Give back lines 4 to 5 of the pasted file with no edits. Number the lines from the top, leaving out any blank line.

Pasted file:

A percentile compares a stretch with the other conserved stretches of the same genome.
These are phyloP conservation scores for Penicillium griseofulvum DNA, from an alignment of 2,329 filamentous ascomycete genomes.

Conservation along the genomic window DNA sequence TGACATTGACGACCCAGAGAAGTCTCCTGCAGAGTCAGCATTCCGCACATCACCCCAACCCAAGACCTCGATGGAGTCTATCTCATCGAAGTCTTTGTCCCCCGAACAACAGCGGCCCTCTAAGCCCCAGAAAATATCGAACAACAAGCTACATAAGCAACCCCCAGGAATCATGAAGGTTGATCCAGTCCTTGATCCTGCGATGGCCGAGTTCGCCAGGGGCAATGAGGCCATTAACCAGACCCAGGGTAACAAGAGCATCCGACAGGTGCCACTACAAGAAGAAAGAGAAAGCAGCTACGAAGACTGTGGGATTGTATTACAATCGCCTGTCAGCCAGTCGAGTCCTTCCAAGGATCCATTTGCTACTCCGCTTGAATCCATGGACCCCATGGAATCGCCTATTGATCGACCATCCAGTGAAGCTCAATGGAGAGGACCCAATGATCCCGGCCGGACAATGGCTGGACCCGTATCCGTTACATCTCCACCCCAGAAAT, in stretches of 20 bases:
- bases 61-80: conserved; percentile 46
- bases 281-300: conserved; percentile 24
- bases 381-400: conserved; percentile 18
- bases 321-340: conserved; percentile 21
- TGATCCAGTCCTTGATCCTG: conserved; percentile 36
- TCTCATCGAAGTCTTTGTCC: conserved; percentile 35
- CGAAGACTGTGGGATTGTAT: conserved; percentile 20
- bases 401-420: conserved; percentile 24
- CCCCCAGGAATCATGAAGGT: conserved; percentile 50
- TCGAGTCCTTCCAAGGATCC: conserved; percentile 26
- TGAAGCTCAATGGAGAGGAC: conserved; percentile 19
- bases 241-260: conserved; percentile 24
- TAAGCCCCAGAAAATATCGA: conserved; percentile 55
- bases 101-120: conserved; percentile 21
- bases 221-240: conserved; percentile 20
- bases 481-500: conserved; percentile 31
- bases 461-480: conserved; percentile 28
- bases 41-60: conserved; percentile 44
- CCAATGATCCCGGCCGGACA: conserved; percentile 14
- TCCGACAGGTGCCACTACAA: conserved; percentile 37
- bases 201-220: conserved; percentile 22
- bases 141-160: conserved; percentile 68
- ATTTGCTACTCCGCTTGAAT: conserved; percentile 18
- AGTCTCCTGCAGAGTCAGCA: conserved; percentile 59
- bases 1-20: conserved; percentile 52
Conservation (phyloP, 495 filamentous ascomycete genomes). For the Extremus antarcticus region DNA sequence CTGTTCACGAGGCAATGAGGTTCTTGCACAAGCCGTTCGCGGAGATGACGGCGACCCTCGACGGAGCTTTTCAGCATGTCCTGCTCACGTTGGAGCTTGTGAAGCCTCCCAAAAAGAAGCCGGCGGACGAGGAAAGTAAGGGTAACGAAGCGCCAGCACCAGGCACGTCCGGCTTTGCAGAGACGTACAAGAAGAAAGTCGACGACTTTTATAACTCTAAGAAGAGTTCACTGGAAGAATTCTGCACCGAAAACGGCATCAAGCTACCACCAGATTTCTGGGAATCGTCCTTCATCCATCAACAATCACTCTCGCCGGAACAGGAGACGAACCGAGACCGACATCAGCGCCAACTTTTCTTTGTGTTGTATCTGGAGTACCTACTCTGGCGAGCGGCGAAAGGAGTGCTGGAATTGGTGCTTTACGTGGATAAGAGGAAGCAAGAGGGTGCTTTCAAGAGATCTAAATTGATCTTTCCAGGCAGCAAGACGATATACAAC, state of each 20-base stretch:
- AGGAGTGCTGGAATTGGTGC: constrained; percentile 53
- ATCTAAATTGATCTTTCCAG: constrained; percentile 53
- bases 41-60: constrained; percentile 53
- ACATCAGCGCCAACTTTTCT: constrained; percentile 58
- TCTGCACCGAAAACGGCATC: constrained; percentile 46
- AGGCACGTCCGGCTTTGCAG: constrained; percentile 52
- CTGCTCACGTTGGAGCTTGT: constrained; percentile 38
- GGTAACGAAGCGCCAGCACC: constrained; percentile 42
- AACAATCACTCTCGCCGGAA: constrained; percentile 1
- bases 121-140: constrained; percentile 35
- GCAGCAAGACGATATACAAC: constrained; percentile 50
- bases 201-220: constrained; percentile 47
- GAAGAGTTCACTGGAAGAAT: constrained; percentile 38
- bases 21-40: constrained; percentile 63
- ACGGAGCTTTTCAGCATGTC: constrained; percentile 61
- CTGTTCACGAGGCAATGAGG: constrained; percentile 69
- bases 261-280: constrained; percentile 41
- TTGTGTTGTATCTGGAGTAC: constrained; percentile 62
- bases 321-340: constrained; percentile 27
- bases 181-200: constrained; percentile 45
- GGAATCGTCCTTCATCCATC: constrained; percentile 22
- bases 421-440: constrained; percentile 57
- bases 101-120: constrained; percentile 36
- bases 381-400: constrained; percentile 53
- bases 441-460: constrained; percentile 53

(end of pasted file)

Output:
- bases 61-80: conserved; percentile 46
- bases 281-300: conserved; percentile 24